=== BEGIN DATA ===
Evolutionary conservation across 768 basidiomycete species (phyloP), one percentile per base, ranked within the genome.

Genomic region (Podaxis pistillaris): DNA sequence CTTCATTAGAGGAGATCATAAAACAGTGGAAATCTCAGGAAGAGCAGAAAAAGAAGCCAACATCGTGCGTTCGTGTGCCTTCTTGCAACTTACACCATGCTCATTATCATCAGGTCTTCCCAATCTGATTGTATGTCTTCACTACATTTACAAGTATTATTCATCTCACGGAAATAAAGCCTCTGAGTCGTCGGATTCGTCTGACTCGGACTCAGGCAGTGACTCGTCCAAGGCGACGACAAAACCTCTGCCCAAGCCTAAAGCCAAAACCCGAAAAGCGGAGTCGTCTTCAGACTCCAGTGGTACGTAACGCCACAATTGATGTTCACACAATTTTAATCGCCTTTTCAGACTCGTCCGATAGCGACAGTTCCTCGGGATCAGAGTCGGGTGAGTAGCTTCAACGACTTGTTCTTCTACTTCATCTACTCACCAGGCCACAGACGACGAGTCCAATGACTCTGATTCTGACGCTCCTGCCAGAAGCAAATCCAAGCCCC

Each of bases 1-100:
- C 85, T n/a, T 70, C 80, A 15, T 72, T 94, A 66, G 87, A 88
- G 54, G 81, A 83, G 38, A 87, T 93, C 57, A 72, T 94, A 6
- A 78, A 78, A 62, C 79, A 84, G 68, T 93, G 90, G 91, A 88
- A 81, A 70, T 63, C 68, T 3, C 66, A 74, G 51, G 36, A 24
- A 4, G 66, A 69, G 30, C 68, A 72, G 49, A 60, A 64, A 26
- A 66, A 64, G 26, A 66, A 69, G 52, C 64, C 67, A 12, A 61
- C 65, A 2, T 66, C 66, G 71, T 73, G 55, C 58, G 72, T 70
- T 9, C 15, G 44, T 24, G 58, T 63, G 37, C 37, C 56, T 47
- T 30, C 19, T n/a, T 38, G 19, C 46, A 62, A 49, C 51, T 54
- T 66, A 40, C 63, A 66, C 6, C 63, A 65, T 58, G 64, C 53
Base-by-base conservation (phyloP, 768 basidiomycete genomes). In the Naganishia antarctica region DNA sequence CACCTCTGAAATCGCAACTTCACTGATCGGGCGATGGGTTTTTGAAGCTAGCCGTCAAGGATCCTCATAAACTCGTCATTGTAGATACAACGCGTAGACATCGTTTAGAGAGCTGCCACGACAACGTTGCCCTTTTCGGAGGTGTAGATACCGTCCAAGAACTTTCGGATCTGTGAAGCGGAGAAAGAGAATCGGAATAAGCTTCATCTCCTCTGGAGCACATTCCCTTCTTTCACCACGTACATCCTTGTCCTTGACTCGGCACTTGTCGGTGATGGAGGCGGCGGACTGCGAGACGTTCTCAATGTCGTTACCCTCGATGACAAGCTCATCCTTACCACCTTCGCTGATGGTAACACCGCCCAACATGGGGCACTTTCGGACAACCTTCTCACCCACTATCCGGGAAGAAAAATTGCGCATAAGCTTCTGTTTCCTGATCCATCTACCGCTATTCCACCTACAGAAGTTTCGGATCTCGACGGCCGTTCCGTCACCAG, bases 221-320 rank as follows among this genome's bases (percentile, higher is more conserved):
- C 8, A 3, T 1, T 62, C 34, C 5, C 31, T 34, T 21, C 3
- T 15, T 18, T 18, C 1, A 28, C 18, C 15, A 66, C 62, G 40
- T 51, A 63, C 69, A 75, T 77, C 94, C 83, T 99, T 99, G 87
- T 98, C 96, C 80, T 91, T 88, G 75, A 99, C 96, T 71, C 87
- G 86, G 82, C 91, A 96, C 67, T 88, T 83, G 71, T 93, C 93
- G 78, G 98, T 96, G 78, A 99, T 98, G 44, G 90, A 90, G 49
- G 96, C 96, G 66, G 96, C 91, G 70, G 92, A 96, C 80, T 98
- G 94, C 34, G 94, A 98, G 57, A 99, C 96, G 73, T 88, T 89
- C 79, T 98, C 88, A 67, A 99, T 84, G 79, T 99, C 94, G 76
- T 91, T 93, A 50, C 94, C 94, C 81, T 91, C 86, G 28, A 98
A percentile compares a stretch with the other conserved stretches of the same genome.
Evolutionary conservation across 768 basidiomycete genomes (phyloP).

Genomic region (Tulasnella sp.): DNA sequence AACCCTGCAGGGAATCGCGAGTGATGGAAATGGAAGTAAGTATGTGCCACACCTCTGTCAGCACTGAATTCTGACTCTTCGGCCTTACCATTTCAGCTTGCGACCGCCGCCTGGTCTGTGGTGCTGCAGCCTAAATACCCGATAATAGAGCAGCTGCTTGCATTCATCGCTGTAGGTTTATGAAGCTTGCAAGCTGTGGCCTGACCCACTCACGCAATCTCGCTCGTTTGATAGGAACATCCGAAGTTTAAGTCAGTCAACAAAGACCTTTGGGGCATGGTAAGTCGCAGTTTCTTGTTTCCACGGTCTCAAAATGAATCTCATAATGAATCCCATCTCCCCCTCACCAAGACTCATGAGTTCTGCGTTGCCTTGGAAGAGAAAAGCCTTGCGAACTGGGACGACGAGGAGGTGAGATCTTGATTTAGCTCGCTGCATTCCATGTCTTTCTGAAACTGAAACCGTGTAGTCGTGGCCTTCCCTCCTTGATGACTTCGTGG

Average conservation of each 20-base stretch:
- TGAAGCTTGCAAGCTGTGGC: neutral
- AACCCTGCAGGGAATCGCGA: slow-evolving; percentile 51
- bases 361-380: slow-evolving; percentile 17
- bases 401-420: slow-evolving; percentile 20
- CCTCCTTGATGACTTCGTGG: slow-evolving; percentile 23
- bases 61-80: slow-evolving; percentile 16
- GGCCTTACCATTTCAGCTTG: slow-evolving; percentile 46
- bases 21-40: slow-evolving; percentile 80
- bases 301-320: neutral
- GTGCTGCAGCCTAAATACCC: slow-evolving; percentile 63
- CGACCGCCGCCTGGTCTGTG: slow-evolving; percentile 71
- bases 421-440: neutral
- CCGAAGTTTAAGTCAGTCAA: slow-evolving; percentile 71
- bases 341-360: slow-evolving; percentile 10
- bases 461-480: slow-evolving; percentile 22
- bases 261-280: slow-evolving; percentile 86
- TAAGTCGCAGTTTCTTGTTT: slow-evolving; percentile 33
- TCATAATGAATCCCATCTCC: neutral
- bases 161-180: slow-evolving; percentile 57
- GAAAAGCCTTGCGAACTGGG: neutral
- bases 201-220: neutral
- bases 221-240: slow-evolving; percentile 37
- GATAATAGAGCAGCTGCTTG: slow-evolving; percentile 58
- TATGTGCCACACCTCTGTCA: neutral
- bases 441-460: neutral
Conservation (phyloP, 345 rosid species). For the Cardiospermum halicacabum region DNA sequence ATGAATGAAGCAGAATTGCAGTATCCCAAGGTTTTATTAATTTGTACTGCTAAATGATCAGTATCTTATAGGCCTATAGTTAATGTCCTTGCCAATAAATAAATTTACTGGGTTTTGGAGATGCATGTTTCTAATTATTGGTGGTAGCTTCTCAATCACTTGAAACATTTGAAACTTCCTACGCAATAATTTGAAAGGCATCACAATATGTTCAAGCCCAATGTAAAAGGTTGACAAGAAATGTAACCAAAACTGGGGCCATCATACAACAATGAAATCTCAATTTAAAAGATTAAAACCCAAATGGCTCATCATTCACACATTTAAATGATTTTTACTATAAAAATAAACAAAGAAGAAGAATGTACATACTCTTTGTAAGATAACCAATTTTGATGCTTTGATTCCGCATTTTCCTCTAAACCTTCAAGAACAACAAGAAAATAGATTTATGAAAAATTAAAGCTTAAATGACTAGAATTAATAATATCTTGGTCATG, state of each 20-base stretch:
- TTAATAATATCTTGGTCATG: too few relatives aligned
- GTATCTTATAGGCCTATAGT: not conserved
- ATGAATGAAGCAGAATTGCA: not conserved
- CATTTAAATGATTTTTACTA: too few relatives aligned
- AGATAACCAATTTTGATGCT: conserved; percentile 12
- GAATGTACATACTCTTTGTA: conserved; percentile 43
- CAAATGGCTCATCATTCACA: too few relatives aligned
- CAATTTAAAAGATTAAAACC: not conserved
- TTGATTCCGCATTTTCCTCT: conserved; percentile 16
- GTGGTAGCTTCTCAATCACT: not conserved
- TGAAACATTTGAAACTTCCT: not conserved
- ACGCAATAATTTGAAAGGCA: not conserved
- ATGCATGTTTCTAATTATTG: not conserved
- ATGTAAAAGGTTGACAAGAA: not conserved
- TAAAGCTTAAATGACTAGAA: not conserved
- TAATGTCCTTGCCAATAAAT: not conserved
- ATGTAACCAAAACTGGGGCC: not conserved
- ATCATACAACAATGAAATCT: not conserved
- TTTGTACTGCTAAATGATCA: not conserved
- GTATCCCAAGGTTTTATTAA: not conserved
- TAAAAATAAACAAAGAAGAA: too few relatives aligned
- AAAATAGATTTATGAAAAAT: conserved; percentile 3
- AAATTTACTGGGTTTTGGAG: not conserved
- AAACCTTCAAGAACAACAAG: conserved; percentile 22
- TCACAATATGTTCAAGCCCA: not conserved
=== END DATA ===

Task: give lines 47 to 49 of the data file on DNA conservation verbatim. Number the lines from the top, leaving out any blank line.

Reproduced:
- bases 161-180: slow-evolving; percentile 57
- GAAAAGCCTTGCGAACTGGG: neutral
- bases 201-220: neutral